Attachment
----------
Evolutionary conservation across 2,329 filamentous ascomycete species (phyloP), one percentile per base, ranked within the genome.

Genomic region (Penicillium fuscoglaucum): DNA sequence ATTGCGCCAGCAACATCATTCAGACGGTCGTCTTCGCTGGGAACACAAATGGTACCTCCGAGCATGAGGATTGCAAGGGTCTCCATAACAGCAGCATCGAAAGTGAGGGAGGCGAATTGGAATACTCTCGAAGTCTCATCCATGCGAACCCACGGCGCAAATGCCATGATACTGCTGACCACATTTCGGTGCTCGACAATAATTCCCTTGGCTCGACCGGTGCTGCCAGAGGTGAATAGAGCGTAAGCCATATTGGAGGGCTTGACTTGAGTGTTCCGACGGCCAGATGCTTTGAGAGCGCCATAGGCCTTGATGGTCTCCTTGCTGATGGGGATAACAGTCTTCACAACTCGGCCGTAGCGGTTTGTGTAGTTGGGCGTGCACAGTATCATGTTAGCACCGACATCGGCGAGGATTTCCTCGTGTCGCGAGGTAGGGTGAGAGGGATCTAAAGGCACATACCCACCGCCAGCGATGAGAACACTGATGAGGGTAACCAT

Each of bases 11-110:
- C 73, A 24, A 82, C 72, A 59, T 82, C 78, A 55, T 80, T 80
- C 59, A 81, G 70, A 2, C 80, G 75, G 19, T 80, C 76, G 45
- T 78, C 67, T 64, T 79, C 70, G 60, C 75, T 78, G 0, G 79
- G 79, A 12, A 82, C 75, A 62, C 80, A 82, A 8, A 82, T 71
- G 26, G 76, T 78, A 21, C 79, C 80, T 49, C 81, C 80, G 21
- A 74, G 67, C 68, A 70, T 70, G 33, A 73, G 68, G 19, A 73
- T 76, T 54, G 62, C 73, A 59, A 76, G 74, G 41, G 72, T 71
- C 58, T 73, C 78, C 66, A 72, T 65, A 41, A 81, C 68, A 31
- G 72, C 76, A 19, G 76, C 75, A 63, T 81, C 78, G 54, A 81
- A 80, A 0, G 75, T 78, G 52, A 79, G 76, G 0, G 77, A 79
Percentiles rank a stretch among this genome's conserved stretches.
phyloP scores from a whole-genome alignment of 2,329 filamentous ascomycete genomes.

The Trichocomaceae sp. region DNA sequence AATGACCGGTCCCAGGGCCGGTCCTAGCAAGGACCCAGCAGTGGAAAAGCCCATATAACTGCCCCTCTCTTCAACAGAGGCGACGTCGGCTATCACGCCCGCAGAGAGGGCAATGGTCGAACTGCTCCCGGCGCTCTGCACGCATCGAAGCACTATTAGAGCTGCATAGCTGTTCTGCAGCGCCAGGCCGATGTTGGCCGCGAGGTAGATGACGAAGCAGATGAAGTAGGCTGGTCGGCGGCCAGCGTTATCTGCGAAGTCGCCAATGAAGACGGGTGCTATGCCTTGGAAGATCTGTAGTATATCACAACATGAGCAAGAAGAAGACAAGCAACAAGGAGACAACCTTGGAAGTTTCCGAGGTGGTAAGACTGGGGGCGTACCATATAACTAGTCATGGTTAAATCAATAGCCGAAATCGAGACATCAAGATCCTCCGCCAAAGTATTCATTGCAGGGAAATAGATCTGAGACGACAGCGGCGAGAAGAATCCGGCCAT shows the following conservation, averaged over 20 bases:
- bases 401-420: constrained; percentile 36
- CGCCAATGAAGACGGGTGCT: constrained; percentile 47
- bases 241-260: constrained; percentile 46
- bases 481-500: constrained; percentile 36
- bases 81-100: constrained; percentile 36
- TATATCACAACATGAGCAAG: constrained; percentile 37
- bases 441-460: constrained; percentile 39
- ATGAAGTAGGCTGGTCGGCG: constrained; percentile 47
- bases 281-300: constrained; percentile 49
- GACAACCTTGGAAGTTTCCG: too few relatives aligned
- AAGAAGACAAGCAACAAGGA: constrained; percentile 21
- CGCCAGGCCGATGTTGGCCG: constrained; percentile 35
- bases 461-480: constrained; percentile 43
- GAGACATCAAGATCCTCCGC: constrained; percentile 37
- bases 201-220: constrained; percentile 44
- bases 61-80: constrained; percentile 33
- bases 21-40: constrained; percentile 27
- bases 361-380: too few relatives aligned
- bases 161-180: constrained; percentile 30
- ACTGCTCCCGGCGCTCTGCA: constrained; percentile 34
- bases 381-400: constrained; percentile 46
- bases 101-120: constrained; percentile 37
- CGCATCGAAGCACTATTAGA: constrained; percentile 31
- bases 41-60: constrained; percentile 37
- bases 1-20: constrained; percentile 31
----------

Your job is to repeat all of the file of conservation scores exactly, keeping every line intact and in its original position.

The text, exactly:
Evolutionary conservation across 2,329 filamentous ascomycete species (phyloP), one percentile per base, ranked within the genome.

Genomic region (Penicillium fuscoglaucum): DNA sequence ATTGCGCCAGCAACATCATTCAGACGGTCGTCTTCGCTGGGAACACAAATGGTACCTCCGAGCATGAGGATTGCAAGGGTCTCCATAACAGCAGCATCGAAAGTGAGGGAGGCGAATTGGAATACTCTCGAAGTCTCATCCATGCGAACCCACGGCGCAAATGCCATGATACTGCTGACCACATTTCGGTGCTCGACAATAATTCCCTTGGCTCGACCGGTGCTGCCAGAGGTGAATAGAGCGTAAGCCATATTGGAGGGCTTGACTTGAGTGTTCCGACGGCCAGATGCTTTGAGAGCGCCATAGGCCTTGATGGTCTCCTTGCTGATGGGGATAACAGTCTTCACAACTCGGCCGTAGCGGTTTGTGTAGTTGGGCGTGCACAGTATCATGTTAGCACCGACATCGGCGAGGATTTCCTCGTGTCGCGAGGTAGGGTGAGAGGGATCTAAAGGCACATACCCACCGCCAGCGATGAGAACACTGATGAGGGTAACCAT

Each of bases 11-110:
- C 73, A 24, A 82, C 72, A 59, T 82, C 78, A 55, T 80, T 80
- C 59, A 81, G 70, A 2, C 80, G 75, G 19, T 80, C 76, G 45
- T 78, C 67, T 64, T 79, C 70, G 60, C 75, T 78, G 0, G 79
- G 79, A 12, A 82, C 75, A 62, C 80, A 82, A 8, A 82, T 71
- G 26, G 76, T 78, A 21, C 79, C 80, T 49, C 81, C 80, G 21
- A 74, G 67, C 68, A 70, T 70, G 33, A 73, G 68, G 19, A 73
- T 76, T 54, G 62, C 73, A 59, A 76, G 74, G 41, G 72, T 71
- C 58, T 73, C 78, C 66, A 72, T 65, A 41, A 81, C 68, A 31
- G 72, C 76, A 19, G 76, C 75, A 63, T 81, C 78, G 54, A 81
- A 80, A 0, G 75, T 78, G 52, A 79, G 76, G 0, G 77, A 79
Percentiles rank a stretch among this genome's conserved stretches.
phyloP scores from a whole-genome alignment of 2,329 filamentous ascomycete genomes.

The Trichocomaceae sp. region DNA sequence AATGACCGGTCCCAGGGCCGGTCCTAGCAAGGACCCAGCAGTGGAAAAGCCCATATAACTGCCCCTCTCTTCAACAGAGGCGACGTCGGCTATCACGCCCGCAGAGAGGGCAATGGTCGAACTGCTCCCGGCGCTCTGCACGCATCGAAGCACTATTAGAGCTGCATAGCTGTTCTGCAGCGCCAGGCCGATGTTGGCCGCGAGGTAGATGACGAAGCAGATGAAGTAGGCTGGTCGGCGGCCAGCGTTATCTGCGAAGTCGCCAATGAAGACGGGTGCTATGCCTTGGAAGATCTGTAGTATATCACAACATGAGCAAGAAGAAGACAAGCAACAAGGAGACAACCTTGGAAGTTTCCGAGGTGGTAAGACTGGGGGCGTACCATATAACTAGTCATGGTTAAATCAATAGCCGAAATCGAGACATCAAGATCCTCCGCCAAAGTATTCATTGCAGGGAAATAGATCTGAGACGACAGCGGCGAGAAGAATCCGGCCAT shows the following conservation, averaged over 20 bases:
- bases 401-420: constrained; percentile 36
- CGCCAATGAAGACGGGTGCT: constrained; percentile 47
- bases 241-260: constrained; percentile 46
- bases 481-500: constrained; percentile 36
- bases 81-100: constrained; percentile 36
- TATATCACAACATGAGCAAG: constrained; percentile 37
- bases 441-460: constrained; percentile 39
- ATGAAGTAGGCTGGTCGGCG: constrained; percentile 47
- bases 281-300: constrained; percentile 49
- GACAACCTTGGAAGTTTCCG: too few relatives aligned
- AAGAAGACAAGCAACAAGGA: constrained; percentile 21
- CGCCAGGCCGATGTTGGCCG: constrained; percentile 35
- bases 461-480: constrained; percentile 43
- GAGACATCAAGATCCTCCGC: constrained; percentile 37
- bases 201-220: constrained; percentile 44
- bases 61-80: constrained; percentile 33
- bases 21-40: constrained; percentile 27
- bases 361-380: too few relatives aligned
- bases 161-180: constrained; percentile 30
- ACTGCTCCCGGCGCTCTGCA: constrained; percentile 34
- bases 381-400: constrained; percentile 46
- bases 101-120: constrained; percentile 37
- CGCATCGAAGCACTATTAGA: constrained; percentile 31
- bases 41-60: constrained; percentile 37
- bases 1-20: constrained; percentile 31